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P141 Characteristics and outcomes of acute colitis presenting via the emergency department in an Irish academic medical centre

O'Connell J.*1, Keohane S.1, McGreal-Bellone A.1, Naimimohasse S.1, McKiernan S.1, MacCarthy F.1, O'Toole D.1, Meaney J.2, Kevans D.1

1St James Hospital, Gastroenterology, Dublin, Ireland 2St James Hospital, Diagnostic Imaging, Dublin, Ireland


A significant proportion of Emergency Department presentations with gastrointestinal symptoms, resulting in the performance of cross-sectional imaging, receive a radiological diagnosis of colitis. Data are few on the demographics and natural history of this patient cohort. We aimed to review the characteristics, outcomes and final diagnoses of new emergency department presentations with colitis diagnosed on cross-sectional imaging


An institutional radiology database was interrogated to identify cross-sectional imaging, which demonstrated a colitis, performed on patients admitted in 2015 via the Emergency Department of St James's Hospital. Radiology reports were reviewed to confirm the presence of colitis and exclude patients with known diagnoses of gastrointestinal disease. Baseline demographic data, information on inpatient investigations, final diagnoses and outcomes were recorded. Baseline data was analyzed for to look for significant predictors of morality or adverse outcomes. Adverse outcomes were defined as death, colectomy, or ICU admission during the inpatient stay.


N=118 subjects were deemed eligible for inclusion: Age [median, range] 64 years [16.9–101.2]; 67% female. Proportions admitted under medical, surgical, gastroenterology and other services were 33%, 34%, 9% and 25% respectively. Median [range] admission duration was 10 days [1–241]. Laboratory parameters (median [range]) at admission were WCC 9.7×10–9/L [0.1–55], haemoglobin 11.8 g/dL [5.8–17.7], platelets 261×10–9/L [10–757], albumin 34 g/L [14–71], CRP 54 mg/L [1–307] and lactate 1.8 mmol/L [0.7–15]. Final colitis diagnoses were: undefined (35%), infectious (25%), reactive to other intra-abdominal pathology (13%), new IBD diagnosis (11%), ischaemic (9%), chemotherapy-associated (3%), diverticular (3%) and medication associated (1%). Colonic perforation, colectomy and mortality occurred in 1%, 5% and 13% of the cohort respectively. No clinical or laboratory variable associated significantly with mortality. Univariate analysis of baseline data showed Male Gender, Haemaglobin, Albumin and Lactae associated with adverse outcomes.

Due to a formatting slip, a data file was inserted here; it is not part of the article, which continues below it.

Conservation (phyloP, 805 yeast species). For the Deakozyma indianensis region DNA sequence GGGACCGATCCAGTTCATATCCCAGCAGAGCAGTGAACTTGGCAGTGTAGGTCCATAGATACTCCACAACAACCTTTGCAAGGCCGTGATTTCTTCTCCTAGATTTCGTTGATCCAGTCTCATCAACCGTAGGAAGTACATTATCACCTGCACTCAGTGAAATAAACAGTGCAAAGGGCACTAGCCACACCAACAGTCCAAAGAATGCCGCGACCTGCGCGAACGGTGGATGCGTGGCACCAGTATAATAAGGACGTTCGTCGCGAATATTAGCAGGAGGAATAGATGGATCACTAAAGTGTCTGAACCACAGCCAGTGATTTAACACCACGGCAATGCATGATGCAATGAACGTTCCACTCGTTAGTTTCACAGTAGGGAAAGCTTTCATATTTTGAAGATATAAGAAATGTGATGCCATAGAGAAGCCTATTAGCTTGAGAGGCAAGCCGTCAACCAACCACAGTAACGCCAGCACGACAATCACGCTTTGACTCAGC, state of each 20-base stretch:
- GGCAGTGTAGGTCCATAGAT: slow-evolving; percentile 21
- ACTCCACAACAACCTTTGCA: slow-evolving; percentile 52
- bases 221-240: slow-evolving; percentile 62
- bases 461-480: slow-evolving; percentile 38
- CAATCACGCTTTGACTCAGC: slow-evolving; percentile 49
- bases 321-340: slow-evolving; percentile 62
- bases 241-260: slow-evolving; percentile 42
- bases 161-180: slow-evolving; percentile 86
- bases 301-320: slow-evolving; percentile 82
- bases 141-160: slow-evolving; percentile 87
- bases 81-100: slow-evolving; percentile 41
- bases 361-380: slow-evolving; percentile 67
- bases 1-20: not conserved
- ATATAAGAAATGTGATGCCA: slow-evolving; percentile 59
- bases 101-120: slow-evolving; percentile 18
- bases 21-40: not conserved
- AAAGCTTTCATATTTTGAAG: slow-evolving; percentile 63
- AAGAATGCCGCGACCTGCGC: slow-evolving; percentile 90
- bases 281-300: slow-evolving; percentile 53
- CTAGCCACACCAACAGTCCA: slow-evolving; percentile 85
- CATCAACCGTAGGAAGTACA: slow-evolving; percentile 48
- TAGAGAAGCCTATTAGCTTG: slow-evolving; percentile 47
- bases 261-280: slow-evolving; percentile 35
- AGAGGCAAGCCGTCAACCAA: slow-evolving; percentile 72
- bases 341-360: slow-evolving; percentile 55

Table 1. Univariate analysis – Baseline clinical and biochemical factors associated with adverse outcome (n=118)

VariableOdds Ratio (95% CI)p value
Age (years)1.00 (0.98–1.03)0.530
Male gender3.09 (1.23–7.77)0.019
WCC1.00 (0.95–1.06)0.990
Haemoglobin0.67 (0.52–0.87)0.002
Platelet count1.00 (1.00–1.00)0.503
CRP1.00 (0.99–1.01)0.95
Albumin0.86 (0.80–0.93)0.0002
Lactate1.65 (1.13–2.42)0.009


There is a broad differential for patients presenting with an acute colitis via the Emergency Department with a significant proportion having no clearly defined aetiology following hospital admission. Considerable morbidity and mortality is observed in this patient cohort. Male gender, serum albumin and lactate concentrations are associated with adverse outcomes.